5. Follow-up activities, and a CEOS Working Group : We also had informal other meetings with several people in Nairobi in the days after the IDOS workshop, to discuss possible follow-up activities, and some of us met up on January 25 to discuss this together. The main conclusions were :

    1. That the follow-up process to the Nairobi workshops and discussions should be made up of autonomous and collaborative activities located in different parts of the world, over this coming year;
    2. That some of those who agree to undertake activities will come together to form an informal and open working group, to facilitate collaboration, sharing of information and experience, and coordination – tentatively called the CEOS Working Group; and -
    3. That in particular we will attempt to come together at the Conference proposed by CACIM for this coming November, and there to plan out open space activities that could take place along with and as a part of the World Social Forum activities in January 2008 – and with other such activities worldwide.
    4. Several concrete ideas and offers came up at this meeting, including the following :
    • The preparation of an Open Space Reader, comparable to the Bamako Appeal Reader (external link) that CACIM and CCS brought out at Nairobi
    • An CEOS process in India, starting as soon as we can – hopefully, from the second quarter this year onwards (CACIM)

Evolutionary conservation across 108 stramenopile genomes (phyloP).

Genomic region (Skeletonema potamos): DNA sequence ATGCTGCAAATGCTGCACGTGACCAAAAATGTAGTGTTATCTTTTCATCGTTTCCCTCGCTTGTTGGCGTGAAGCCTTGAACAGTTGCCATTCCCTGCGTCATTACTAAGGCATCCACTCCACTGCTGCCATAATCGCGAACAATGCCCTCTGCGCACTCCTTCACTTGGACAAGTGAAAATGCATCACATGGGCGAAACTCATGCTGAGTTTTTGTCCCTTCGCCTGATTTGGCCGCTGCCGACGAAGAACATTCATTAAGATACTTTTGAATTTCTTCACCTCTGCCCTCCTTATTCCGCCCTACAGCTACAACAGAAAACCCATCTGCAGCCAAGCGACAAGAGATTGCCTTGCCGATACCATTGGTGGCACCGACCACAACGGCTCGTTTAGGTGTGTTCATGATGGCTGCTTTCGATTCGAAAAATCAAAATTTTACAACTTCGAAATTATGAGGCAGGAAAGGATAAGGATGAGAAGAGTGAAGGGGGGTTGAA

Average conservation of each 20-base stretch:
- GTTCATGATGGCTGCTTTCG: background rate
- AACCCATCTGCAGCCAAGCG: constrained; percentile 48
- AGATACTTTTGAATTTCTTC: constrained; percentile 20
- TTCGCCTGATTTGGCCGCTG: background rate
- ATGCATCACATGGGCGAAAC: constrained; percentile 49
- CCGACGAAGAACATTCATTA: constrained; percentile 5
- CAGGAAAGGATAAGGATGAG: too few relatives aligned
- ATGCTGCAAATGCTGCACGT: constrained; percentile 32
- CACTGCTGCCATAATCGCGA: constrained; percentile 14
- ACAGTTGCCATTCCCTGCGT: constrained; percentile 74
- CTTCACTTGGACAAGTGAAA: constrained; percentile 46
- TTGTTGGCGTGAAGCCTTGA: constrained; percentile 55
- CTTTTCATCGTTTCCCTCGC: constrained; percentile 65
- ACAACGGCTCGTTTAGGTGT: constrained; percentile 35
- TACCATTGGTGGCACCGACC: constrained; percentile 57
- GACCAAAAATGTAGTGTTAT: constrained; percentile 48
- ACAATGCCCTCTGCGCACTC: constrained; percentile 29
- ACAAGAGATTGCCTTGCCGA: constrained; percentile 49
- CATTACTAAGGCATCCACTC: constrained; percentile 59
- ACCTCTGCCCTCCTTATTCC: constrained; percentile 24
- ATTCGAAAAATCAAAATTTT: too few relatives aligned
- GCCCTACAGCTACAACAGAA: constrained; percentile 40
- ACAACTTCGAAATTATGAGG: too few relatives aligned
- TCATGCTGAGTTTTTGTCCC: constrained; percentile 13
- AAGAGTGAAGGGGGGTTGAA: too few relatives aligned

• A photo book on open space and the freedom of expression at the WSF (Jane Duncan, Lenore Cairncross / the Freedom of Expression Institute (external link), Johannesburg)
    • A workshop on open space and the alter-globalisation movement, as a part of the preparations for the anti-G8 demonstrations in Germany in June 2007 (Dorothea Haerlin, Berlin)
    • A paper on open space, movement, and time (Ahmed Veriava, Prishani Naidoo, Johannesburg)
    • A film on open space based on activities and interviews at the Nairobi Forum (Shannon Walsh, CCS, Durban)
    • An international conference and related meetings on Open Space, in India in November 2007 (CACIM – as above).

__ We look forward to your joining and taking part in the CEOS process, and to working with you !__

Created by: sahbittu. Last Modification: Friday 23 of February, 2007 10:48:01 IST by System Administrator.